Below is linked a joint statement from the parties in one of the OT suits circulating in the healthcare staffing industry. It contains both side’s opinion as to what disclosures should be required for participants in the class action.
Note the issue raised by the defendant that the participants in class action suits COULD be subject to more tax than they would benefit should the plaintiffs prevail. Specifically, if the per diems are allowed to be included in the OT base, the per diems could be taxable should the IRS seek to pursue that determination.
Those “back taxes” would potentially be more than the additional amount of pay gained from the extra OT.
2017.11.07 JOINT STATEMENT RE CONTENT OF NOTICES TO CLASS AND
Often in the temporary staffing industries, we hear of travelers getting a raise. Not that kind of a raise. Not in wages, but in per diems.
There are many ways an agency can inadvertently treat per diems as wages and this is one of them. Say a traveler has completed a 13 week assignment and decides to extend. If the bill rate is the same, there are some additional funds that otherwise would have gone to start up costs if this was the first assignment for the traveler at the facility/outlet. With this extra cash, the agency can give the traveler a raise for staying on or as a bonus. However, some agencies give the traveler a boost in the per diem for meals or lodging.
The problem with this is twofold: 1) There is no business justification for the increase in per diems when the travel market is steady. Per diems are expense reimbursements and once set, a change in expenses for lodging and meals is necessary to justify the increased per diem. You will see this in resort towns but not those areas that have a steady population. 2) If an employer is paying the per diem by the hour to begin with, raising the hourly per diem is just more evidence to this practice. Yes it saves almost 10c on the dollar in payroll taxes, but there is no business necessity to justify this.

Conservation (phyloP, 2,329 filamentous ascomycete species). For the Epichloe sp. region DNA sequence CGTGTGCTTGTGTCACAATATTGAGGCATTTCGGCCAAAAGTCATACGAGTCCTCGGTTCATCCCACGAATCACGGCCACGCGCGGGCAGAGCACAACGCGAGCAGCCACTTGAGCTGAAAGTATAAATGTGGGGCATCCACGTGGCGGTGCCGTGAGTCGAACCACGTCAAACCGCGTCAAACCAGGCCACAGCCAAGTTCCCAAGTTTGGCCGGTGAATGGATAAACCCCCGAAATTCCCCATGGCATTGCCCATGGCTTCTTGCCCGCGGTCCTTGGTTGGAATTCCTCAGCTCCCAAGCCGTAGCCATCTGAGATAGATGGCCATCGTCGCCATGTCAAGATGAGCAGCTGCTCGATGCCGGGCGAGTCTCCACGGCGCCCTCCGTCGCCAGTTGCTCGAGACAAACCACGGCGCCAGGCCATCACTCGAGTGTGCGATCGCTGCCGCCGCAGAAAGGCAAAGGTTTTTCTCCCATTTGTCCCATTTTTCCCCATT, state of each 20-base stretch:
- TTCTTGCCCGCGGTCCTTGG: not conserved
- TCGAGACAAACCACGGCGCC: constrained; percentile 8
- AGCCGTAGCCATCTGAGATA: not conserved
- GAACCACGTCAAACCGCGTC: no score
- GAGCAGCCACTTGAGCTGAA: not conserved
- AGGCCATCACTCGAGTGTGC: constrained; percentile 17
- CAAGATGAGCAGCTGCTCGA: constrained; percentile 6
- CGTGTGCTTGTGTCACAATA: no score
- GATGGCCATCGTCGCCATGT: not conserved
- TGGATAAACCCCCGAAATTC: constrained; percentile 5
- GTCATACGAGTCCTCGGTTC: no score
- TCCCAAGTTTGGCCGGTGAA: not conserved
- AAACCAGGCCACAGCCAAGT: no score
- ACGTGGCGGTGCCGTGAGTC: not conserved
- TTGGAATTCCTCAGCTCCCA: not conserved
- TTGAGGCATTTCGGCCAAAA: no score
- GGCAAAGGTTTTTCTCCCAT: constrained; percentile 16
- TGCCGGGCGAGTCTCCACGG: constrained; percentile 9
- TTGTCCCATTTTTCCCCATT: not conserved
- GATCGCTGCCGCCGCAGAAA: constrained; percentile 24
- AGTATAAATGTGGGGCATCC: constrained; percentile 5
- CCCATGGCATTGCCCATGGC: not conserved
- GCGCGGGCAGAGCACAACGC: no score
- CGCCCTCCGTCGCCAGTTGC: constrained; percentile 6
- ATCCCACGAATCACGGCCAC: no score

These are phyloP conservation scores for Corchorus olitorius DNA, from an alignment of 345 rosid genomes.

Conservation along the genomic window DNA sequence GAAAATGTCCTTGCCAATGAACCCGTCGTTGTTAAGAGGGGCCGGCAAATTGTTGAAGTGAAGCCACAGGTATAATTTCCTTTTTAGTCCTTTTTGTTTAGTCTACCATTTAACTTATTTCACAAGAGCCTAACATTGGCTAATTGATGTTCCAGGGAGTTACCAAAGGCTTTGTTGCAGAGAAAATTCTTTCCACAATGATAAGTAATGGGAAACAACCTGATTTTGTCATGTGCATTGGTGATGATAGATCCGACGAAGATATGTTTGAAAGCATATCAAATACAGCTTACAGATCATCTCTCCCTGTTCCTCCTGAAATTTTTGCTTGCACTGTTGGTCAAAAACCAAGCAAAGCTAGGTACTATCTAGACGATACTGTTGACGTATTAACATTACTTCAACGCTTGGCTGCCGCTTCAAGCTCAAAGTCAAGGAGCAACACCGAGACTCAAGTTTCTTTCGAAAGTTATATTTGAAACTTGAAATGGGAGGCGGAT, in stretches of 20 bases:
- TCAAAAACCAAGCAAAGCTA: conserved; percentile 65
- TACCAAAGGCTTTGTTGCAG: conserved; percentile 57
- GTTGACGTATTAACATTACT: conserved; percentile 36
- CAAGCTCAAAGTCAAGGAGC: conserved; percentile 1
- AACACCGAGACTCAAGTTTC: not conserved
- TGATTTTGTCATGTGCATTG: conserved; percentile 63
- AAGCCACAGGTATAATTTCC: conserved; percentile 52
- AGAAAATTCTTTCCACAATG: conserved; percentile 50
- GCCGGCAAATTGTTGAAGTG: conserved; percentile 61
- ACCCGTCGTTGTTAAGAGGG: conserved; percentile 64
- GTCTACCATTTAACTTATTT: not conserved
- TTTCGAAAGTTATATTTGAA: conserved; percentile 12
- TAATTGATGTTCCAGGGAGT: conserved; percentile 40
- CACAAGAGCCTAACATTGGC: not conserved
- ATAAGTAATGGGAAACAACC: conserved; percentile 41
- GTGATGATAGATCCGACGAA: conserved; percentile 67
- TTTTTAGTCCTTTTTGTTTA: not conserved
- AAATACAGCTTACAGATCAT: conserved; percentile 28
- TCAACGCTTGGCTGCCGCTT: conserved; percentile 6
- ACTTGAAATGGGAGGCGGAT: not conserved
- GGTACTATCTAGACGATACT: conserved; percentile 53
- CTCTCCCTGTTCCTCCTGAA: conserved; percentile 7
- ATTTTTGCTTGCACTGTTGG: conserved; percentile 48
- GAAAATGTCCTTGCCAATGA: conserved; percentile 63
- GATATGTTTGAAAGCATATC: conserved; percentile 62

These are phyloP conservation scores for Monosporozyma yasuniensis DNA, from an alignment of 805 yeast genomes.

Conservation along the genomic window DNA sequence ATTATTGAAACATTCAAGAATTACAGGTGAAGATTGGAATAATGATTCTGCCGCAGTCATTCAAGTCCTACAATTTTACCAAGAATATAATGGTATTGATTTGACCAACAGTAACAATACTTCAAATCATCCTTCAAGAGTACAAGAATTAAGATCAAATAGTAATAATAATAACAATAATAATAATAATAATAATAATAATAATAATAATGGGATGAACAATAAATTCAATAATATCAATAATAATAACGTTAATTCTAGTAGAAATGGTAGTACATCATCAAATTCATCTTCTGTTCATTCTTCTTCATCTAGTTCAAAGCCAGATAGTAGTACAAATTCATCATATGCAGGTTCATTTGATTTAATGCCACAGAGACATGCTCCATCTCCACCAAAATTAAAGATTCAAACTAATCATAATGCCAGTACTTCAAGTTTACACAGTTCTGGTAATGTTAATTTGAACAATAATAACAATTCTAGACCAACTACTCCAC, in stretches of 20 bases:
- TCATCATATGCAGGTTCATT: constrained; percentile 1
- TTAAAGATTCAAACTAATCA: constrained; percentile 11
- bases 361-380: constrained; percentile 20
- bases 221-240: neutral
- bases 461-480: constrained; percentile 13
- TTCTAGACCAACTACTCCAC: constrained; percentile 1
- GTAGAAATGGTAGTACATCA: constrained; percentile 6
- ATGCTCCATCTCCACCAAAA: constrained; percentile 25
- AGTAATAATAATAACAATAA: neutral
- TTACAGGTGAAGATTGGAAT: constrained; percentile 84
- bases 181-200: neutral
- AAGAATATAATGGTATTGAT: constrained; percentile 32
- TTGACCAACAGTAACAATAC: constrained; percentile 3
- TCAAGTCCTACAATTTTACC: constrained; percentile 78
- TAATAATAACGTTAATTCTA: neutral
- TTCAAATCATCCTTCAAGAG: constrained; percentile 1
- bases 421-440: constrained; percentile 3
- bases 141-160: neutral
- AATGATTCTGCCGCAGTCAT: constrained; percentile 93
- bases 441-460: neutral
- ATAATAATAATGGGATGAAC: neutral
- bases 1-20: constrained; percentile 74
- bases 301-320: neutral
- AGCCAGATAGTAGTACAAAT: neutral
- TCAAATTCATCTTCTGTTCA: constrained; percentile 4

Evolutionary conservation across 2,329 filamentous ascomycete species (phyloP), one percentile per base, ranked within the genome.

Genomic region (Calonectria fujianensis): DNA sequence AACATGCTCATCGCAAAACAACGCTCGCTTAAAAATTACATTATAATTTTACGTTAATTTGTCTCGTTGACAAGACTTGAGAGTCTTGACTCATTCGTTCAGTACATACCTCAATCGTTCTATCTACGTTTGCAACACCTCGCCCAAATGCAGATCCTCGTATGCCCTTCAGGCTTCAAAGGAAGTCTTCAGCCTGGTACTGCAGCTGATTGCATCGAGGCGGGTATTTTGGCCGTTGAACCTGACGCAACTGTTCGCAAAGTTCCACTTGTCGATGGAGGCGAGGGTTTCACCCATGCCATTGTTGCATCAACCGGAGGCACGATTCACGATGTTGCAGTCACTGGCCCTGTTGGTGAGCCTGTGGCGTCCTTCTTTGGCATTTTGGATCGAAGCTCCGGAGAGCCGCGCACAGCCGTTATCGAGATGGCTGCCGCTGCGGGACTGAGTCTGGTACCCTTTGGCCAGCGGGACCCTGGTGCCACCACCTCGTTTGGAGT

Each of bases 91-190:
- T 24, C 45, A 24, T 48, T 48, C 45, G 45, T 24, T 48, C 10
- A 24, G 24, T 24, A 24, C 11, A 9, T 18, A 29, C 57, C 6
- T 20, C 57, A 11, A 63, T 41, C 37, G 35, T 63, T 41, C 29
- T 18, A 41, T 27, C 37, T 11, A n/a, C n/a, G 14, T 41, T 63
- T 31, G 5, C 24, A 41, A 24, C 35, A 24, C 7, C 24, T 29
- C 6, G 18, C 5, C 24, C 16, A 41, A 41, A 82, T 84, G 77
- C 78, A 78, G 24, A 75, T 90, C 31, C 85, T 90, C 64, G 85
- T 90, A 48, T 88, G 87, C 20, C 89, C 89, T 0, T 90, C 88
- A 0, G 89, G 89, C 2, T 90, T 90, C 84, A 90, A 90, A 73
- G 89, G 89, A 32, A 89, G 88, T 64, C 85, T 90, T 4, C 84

This not only raises the ire of the IRS, but also the Department of Labor (DOL). Read through the provided DOL case linked below. Ignore the low wages and just focus on the per diem “raise” and the evidence it gives the DOL. The company was eventually dinged for the low wages but only because its raise in the per diem showed the real intent of the wage amount.
Gagnon v United Technisource